5. A pneumatic tire having a vulcanized rubber tread, said tread being provided with a plurality of circumferentially extending substantially continuous ribs, said ribs being separated by intervening grooves of definite anti skid depth, said ribs being provided with a plurality of spaced transverse nonskid slits of length less than the width of said ribs and of depth substantially as great as the depth of the said tread grooves, said slits having a straight central portion and outwardly diverging forked end portions, said slits being formed of prevulcanized rectangular openings which are deformed inwardly into the shape of said slits by the surrounding vulcanized rubber tread stock.
6. Camelback for retreading a pneumatic tire comprising an uncured tread strip of vulcanizable rubber stock having in its surface a plurality of definitely spaced locally prevulcanized areas defining open slots, which, when the carnelback is subsequently vulcanized in a retreading mold, become nonskid slits possessing an inherent tendency to open readily and present anti-skid edges by reason of the inherent tendency of the slits in the finished vulcanized tread to return'to the original shape of the prevulcanized slots.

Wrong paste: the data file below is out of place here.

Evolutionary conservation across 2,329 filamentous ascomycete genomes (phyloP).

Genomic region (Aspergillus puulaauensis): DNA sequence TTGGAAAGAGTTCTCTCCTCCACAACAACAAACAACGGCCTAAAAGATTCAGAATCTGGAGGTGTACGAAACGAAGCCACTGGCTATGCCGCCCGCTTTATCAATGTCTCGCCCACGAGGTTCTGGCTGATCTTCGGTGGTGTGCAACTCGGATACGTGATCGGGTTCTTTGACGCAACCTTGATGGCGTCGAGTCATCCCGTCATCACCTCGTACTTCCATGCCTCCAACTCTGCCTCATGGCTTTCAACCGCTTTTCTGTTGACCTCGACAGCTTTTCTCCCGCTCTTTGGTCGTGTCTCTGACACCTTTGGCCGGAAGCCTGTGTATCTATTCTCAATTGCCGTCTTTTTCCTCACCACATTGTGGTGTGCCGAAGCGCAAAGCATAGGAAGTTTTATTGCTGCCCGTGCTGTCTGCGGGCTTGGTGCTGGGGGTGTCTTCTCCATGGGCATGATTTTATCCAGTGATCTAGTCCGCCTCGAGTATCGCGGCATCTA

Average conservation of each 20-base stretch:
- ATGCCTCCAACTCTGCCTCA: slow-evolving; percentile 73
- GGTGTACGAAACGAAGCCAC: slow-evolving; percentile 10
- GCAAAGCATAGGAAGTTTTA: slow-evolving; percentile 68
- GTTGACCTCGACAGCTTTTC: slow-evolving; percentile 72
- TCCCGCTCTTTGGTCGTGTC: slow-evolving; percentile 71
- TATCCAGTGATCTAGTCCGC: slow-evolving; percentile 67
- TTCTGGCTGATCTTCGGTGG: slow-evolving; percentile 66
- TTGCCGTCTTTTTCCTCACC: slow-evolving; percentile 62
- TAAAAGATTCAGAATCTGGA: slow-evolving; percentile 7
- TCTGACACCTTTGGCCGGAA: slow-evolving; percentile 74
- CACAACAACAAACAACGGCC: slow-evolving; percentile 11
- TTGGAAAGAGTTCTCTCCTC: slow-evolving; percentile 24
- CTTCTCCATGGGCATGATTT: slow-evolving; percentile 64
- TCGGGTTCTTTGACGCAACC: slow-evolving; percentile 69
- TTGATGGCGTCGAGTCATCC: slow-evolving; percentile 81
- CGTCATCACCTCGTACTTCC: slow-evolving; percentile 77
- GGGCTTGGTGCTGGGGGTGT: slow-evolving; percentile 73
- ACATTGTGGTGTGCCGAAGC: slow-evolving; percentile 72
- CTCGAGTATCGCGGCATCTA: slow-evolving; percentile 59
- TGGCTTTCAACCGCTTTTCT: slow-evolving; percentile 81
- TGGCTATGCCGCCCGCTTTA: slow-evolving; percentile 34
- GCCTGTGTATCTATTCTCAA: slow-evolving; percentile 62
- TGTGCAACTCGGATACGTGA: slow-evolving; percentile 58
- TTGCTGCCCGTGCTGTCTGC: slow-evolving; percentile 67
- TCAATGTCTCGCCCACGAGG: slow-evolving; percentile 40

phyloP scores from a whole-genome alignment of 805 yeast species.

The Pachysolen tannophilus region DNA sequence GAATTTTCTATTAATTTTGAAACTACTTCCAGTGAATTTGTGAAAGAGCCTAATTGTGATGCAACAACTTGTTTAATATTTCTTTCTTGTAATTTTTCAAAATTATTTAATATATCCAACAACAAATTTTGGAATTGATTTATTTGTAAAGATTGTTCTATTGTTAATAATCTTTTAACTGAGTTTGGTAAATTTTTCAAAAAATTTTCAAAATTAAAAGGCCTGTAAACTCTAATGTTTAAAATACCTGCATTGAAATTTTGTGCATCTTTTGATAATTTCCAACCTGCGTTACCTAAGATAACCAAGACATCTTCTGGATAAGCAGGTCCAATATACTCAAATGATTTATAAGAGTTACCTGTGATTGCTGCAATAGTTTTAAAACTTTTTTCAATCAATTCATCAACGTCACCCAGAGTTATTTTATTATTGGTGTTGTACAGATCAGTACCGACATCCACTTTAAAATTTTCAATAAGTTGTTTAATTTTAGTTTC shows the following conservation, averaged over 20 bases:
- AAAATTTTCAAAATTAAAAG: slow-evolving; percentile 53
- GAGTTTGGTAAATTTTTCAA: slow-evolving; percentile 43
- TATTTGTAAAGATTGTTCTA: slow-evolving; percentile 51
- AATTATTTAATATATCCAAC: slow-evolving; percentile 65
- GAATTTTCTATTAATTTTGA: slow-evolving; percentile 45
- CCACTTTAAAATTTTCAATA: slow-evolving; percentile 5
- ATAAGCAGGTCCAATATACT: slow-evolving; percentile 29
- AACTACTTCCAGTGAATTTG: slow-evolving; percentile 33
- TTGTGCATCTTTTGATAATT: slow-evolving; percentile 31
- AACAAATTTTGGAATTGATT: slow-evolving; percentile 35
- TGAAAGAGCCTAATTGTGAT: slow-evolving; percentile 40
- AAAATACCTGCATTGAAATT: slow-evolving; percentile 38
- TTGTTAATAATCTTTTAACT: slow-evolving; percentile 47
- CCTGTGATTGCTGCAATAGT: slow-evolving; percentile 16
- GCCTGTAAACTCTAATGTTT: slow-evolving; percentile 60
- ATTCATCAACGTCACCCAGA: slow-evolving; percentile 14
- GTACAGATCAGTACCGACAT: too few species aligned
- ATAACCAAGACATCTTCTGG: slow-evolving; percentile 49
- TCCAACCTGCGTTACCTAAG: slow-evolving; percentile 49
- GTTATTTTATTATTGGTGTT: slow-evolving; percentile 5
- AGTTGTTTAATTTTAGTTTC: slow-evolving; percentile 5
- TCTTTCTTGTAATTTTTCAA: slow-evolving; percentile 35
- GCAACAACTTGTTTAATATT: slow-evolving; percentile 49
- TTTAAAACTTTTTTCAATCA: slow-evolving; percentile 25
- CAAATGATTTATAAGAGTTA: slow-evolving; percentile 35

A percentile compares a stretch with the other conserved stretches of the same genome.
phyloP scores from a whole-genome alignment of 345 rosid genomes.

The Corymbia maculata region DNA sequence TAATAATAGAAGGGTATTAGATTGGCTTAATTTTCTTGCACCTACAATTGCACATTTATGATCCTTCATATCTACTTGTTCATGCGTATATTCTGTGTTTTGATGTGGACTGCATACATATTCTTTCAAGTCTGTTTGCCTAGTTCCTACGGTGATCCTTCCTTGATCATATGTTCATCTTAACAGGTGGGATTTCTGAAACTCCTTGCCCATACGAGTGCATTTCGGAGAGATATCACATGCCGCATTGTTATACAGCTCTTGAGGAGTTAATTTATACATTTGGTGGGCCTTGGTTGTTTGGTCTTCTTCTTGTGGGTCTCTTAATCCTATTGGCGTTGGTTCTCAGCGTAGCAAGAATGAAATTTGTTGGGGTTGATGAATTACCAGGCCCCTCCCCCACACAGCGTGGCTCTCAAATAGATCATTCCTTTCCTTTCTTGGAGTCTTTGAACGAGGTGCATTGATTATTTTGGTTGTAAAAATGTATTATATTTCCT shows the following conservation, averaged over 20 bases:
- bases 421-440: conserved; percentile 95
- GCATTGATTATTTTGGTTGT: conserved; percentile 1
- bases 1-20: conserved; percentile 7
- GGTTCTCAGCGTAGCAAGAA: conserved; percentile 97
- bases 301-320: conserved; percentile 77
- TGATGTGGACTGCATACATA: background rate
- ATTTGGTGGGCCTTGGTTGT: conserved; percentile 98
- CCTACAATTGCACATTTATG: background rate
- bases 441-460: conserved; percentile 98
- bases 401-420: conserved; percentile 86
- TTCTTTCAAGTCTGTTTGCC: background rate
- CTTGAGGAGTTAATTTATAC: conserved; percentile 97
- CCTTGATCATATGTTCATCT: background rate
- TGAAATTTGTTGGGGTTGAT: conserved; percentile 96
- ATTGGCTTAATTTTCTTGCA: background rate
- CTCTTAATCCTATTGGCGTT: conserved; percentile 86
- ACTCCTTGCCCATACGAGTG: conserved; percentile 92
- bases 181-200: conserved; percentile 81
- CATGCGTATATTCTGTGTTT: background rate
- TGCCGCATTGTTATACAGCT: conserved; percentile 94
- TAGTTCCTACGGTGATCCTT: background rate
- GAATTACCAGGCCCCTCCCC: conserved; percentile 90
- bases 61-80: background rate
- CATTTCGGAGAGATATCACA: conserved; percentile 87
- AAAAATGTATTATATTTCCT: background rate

7. Camelback for providing a worn pneumatic tire with a new tread having relatively narrow circumferentially extending ribs comprising an uncured strip of vulcanizable rubber tread stock having a plurality of locally prevulcanized areas, each such prevulcanized area containing an open slot defined by spaced prevulcanized walls, said slots extending transversely of the said strip and having a length less than the width of the said ribs.
8. A method of making a nonskid pneumatic tire com prising in combination the steps of shaping a plastic vulcanizable rubber stock into the form of a tire tread. pressing prongs heated to vulcanizing temperature into the surface of the plastic tread stock to impress slots therein, maintaining the said heated prongs in contact t 7 I with the trea d stock for a sufiiciently long period to prevulcanize locally the Walls of the slots and thereby impart to the slots a definite structure which resists subsequent inward plastic flow of the surrounding uncured stock, and thereafter completing the vulcanization of the tread on a tire casing in a mold under heat and pressure, whereby the said surrounding stock is displaced inwardly and converts said slots into slits which have an inherent tendency to open up by reason of the propensity of the prevulcanized walls to return to the shape in which they were originally prevulcanized.